Costello running in fright in the radio station crashes through a glass partition, leaving a hole in his shape in the glass. Abbott, following, breaks away part of the glass to get through. Later, we see the hole in the partition in its original form. See more »


Mervin Q. Milgrim: Operator! Give me Alexander two two, two two!
Telephone operator: The line is busy!
See more »

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User Reviews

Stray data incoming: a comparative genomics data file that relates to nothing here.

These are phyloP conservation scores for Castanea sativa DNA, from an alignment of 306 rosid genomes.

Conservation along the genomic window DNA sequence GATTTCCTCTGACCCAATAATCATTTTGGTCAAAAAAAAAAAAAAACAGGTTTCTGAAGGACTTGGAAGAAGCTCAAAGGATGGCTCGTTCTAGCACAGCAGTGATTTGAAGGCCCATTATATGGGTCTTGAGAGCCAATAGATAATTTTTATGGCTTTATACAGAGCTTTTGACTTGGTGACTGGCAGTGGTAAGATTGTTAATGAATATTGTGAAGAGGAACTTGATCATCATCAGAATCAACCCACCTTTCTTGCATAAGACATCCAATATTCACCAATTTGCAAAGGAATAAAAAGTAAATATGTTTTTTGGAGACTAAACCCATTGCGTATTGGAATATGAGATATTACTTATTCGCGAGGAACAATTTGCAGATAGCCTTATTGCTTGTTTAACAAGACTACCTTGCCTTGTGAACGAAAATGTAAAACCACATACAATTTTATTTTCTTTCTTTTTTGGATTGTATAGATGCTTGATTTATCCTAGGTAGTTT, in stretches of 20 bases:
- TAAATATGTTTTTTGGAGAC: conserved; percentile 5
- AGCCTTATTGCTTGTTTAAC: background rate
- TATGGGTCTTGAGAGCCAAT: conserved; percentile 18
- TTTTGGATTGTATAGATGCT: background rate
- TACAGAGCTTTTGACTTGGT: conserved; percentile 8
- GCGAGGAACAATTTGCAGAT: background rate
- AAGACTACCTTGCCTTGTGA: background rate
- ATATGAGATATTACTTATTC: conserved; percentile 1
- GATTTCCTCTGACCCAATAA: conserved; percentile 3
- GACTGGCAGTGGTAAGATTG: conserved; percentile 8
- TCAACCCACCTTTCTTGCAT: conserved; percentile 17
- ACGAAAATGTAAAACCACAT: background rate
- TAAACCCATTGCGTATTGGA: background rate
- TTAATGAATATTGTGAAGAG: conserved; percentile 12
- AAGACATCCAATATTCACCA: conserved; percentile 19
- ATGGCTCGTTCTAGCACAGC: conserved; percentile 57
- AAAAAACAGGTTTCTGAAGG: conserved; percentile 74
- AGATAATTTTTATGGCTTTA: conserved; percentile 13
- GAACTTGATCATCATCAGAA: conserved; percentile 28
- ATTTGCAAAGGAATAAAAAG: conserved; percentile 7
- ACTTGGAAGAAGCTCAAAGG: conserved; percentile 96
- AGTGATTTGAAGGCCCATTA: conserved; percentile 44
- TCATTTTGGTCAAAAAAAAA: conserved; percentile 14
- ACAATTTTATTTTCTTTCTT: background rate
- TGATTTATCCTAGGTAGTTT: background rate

Abbott and Costello Meet the Killer
13 December 2006 | by lugonianSee all my reviews

WHO DONE IT? (Universal, 1942), directed by Erle C. Kenton, is a perfect example of how good a comedy can and should be, a fast-paced story with murder mystery combined. The result: 77 minutes of non-stop fun. Starring the comedy team of Bud Abbott and Lou Costello, this is prime Abbott and Costello, and the first to actually showcase them to best advantage, having the movie all to themselves, much to the delight of their fans.